Figure 11a shows the importance variables for our case study, over the entire set of 359 features. The RF was run with 800 trees, and the performance for the cumulative out-of-bag error during the training is presented in Figure 11b. Out-of-bag error is a measure of the classification performance calculated with the samples that are out of the bootstrap samples used for growing each tree. In order to compare to the results in Table 5 and Table 6, we have selected the same number of features that have been selected by the multi-stage approach (162 features; see Table 5) and the best selection with the classical approach by applying GA over the entire set of 359 attributes (193 features; see Table 6). Additionally, we have also analyzed 6, 31 and 88 features with the information degree greaterthan 0.5, 0.4 and 0.3, respectively (see Figure 11a). On the other hand, because the RF was applied over the entire set of features, we have taken the number of neurons in Table 5 (50 hidden neurons) as a reference in the next experiments. Then, we have run two experiments with 40 and 60 hidden neurons, respectively.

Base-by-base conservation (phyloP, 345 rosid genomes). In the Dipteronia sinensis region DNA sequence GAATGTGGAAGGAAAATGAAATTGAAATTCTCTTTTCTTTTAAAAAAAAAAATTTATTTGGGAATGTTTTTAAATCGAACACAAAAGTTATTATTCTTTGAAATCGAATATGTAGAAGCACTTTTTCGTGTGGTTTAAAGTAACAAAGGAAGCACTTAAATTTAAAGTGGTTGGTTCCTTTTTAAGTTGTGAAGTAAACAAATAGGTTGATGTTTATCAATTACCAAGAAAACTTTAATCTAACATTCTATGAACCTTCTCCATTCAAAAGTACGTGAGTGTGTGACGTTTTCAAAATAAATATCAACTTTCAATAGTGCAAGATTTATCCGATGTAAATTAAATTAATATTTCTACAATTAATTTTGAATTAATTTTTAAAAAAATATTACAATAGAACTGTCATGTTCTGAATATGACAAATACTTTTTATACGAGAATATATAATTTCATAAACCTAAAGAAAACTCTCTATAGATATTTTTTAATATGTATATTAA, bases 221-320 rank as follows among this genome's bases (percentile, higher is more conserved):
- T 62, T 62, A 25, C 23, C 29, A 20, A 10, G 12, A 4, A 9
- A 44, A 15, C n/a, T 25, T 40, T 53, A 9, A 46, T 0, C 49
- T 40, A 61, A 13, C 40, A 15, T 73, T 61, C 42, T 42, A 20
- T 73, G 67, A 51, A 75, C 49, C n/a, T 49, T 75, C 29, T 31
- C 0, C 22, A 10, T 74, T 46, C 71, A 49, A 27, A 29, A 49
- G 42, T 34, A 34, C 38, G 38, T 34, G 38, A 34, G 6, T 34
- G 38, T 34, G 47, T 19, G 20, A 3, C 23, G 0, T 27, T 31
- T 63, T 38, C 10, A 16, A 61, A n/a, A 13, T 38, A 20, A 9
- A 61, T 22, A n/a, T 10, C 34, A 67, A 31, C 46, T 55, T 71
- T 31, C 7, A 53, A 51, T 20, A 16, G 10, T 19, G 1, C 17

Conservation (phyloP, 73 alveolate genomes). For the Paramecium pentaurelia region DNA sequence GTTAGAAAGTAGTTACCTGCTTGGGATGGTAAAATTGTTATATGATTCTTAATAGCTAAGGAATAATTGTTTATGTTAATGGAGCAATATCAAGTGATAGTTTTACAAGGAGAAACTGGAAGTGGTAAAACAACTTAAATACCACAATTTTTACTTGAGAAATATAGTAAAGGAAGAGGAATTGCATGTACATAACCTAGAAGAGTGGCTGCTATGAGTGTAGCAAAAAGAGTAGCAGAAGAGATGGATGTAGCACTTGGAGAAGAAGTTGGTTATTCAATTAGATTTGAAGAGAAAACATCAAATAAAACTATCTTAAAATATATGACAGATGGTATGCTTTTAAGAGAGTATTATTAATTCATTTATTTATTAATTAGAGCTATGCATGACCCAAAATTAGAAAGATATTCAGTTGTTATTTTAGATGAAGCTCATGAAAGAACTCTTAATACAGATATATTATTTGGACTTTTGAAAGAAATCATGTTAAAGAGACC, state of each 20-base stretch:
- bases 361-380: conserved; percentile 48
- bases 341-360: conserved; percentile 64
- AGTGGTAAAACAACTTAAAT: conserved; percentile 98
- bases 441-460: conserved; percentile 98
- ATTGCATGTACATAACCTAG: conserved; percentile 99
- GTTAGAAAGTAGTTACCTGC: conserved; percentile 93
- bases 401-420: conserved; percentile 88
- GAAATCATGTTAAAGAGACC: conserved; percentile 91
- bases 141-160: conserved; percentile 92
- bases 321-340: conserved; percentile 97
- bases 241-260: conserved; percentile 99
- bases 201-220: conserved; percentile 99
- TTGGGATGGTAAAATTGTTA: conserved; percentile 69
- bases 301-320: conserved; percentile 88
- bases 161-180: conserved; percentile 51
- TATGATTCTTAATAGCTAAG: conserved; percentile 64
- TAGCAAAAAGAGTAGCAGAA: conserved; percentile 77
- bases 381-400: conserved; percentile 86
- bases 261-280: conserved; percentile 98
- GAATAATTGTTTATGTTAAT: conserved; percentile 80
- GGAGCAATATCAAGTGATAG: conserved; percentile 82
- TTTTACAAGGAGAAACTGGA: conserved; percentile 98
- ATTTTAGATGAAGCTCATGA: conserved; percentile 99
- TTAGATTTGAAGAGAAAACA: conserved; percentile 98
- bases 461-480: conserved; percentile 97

Table 7 shows the precision in classification for the test set, with the selected features by RF, including the entire set of 359 features. At first result, NN needs more than 40 hidden neurons to improve the classification precision with the features selected by RF. Furthermore, the precision obtained with the best 162 features with our approach is better than the results with 162 features in Table 7. The same result is observed with 193 features. In general, for this case study, the results with the multi-stage approach using GA, even with the classical approach, are better than the results with RF-based feature selection. The selection of the best features and the best number of hidden neurons in NN applications is a classical problem that is analyzed simultaneously. The best selection of both components leads to the good performance of NN-based classifiers. The features that have been selected by the RF algorithm could need more analysis for setting the best number of hidden neurons, in the context of using NN.